My wonderful-tall-wonderful-careful-wonderful-loving-wonderful-super smart-wonderful husband wanted to take his time with picking our mortgage broker. He took his time. He thought about it. Wonderful man, he was careful. He thought about it some more. He couldn’t pin down exactly what it was he was looking for as the final sign, but I imagine it had seven horsemen proportions and a lion that speaks. I would quiz him from time to time about the three horses running in the race, but, each time, all three thoroughbreds were running neck in neck. The finish line was in sight; although, we received mixed messages from different sources as to where or what the finish line actually is. Time was upon us. Anxiety was high. I need to plan. I need to know exactly where the next hoof will fall. Pick a horse!

And so he did. Finally. To the relief of all involved. The incredibly well-written letter went out to the dear winner (all Stewart men are superb professional writers), and we were in the game with end in sight. And then the rug got pulled out from under us. Something unexpected that we could have planned for given more time—just one more day. In fact, given just two more hours.

Getting ducks in a row is like wrangling cats. I imagine it’s kind of like one of my mother’s favorite magic tricks: she can run between raindrops. Seriously. When I was a kid and we’d unexpectedly get caught in the rain, she’d say with a grin on her face, “We’ll just run between the raindrops!” I still think her ability to smile in the face of adversity and possible hair failure is amazing. To look a bad hairday in the face and smile—magic. And for our very own mortgage crisis and what else unexpected is before us—we will have to run between the raindrops while we arrange our ducks and manage our cats.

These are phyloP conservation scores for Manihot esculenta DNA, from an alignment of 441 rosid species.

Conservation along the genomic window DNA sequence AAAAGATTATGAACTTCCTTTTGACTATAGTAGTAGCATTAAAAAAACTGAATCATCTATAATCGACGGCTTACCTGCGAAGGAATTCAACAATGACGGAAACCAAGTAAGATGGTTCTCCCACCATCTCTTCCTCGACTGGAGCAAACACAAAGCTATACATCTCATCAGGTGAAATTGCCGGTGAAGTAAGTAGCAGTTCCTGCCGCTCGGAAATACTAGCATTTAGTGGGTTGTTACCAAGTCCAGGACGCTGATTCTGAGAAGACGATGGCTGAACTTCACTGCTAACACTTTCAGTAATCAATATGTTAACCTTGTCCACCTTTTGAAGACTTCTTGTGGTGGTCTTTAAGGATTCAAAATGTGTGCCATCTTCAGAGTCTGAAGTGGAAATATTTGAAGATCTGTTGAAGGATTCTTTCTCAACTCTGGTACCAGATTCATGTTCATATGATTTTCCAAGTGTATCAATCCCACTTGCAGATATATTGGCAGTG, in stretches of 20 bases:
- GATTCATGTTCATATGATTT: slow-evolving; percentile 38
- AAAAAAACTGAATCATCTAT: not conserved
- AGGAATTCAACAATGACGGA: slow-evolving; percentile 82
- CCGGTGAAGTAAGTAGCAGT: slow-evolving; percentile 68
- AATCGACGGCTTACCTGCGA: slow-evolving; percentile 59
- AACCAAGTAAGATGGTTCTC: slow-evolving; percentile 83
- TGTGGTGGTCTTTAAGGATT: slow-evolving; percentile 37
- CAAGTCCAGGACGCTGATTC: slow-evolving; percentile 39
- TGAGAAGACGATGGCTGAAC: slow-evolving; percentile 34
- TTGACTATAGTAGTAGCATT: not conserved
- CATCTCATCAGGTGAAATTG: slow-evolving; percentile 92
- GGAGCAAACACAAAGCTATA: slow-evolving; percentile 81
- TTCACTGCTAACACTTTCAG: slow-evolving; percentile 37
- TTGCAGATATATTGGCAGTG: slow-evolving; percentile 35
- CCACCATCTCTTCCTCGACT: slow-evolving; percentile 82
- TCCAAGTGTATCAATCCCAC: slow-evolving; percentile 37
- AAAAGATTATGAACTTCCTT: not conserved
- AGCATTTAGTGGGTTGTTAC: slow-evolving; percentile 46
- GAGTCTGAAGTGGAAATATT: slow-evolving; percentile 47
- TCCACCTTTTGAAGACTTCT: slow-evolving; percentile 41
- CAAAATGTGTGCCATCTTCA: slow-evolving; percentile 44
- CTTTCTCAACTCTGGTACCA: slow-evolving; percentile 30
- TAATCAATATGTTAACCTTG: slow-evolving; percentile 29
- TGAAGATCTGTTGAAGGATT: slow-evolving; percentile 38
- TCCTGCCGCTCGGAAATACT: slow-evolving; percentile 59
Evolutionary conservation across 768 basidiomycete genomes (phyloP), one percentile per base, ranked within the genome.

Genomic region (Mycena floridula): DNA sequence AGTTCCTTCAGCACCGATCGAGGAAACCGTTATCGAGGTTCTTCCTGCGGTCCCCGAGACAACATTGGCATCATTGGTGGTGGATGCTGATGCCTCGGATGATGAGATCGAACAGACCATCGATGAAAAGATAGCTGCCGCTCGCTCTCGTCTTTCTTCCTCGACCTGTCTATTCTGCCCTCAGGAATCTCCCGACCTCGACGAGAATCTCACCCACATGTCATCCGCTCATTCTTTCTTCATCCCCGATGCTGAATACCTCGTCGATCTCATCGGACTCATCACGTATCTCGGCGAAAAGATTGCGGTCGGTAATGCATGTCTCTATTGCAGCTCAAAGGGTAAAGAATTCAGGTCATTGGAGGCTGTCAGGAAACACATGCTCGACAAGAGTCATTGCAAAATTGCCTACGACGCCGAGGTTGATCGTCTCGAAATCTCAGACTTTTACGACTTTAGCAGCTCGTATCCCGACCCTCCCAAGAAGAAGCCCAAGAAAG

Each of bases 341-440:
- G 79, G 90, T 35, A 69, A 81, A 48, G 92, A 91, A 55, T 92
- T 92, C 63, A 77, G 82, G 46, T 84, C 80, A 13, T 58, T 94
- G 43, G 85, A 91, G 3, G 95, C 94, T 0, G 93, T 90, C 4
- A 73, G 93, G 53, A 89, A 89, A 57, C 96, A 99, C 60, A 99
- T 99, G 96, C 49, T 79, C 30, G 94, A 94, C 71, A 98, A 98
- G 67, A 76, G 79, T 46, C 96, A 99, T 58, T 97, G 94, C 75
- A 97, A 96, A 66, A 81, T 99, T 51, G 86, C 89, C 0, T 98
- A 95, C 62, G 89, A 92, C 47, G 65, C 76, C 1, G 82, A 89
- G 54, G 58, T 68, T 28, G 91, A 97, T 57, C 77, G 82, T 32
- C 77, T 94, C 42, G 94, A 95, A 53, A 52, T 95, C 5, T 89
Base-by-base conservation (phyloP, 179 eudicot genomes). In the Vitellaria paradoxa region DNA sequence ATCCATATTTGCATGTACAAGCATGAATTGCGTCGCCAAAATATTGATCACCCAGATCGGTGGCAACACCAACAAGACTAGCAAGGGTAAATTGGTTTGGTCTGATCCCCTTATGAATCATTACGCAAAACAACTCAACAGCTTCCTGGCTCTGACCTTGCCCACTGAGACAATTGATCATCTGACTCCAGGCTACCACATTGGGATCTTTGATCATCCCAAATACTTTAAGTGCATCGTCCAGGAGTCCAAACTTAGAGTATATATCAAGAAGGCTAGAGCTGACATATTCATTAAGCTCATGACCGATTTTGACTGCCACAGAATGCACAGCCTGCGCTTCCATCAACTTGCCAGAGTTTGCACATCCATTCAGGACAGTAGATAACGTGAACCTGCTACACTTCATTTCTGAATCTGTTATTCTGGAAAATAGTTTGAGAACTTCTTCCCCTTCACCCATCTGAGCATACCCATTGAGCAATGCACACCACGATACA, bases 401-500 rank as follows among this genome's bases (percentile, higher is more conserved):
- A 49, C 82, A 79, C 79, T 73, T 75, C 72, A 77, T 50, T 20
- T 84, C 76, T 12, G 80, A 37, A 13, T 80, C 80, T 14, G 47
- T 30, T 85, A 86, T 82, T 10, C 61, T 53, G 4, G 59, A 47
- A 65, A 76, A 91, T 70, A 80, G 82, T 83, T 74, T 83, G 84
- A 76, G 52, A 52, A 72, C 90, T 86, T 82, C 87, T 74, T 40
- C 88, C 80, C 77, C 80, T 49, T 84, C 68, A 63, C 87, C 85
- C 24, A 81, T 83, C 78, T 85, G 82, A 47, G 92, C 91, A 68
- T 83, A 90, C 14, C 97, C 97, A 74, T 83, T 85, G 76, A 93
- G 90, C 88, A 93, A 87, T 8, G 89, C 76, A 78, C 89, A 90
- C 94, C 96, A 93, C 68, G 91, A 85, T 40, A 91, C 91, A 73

This morning on the way to work, I loudly renounced all my dreams while being stuck behind a truck tiptoeing down Hwy 280 at 40 mph in the fast lane. Mr. Husband was wearing his Safety Inspector hat in the passenger seat and silently cursing the truck as he listened to my self-judgment and attempt to change our very life course. I was giving up. Mr. Husband put his hand on my back to console me as I vented about what I imagined to be our dashed hopes. He didn’t speak. Good man. Smart man. I simply needed to vomit my verbal discontent. And that truck needed to get out of my lane.

Later in the morning, I spread the news about how our close friends just had their first baby on Monday. Tuesday night, the friends gathered in the maternity ward and passed the new baby girl around and breathed in the beginning of life. There was this incredible closeness between the husband and wife. A closeness that I’ve never seen in my life. The husband and wife would look at each other with their new baby glow as they told us the story of the birth. I mentioned this closeness to Rebekka this morning as I continued to vent from the highway into the workday. She listened, she shared her own experiences, and shared her sage advice. She helped me to realize that while we are in the midst of a jungle of frustration, we have these great moments before us where everything changes. This is but a brief second. It is the moments we are living for. The moments where all of this—this right now—fades and seems so very far away. The moment when we move into our new house and turn to each other with relief. The moment when we say to each other that we are ready to add to our family (a human, not another cat). The moment when we turn to each other at the end of the week and know that we’re a great team. My wonderful Mr. Husband, while late getting off the bench sometimes, gives me these moments. I will always want to hold his hand.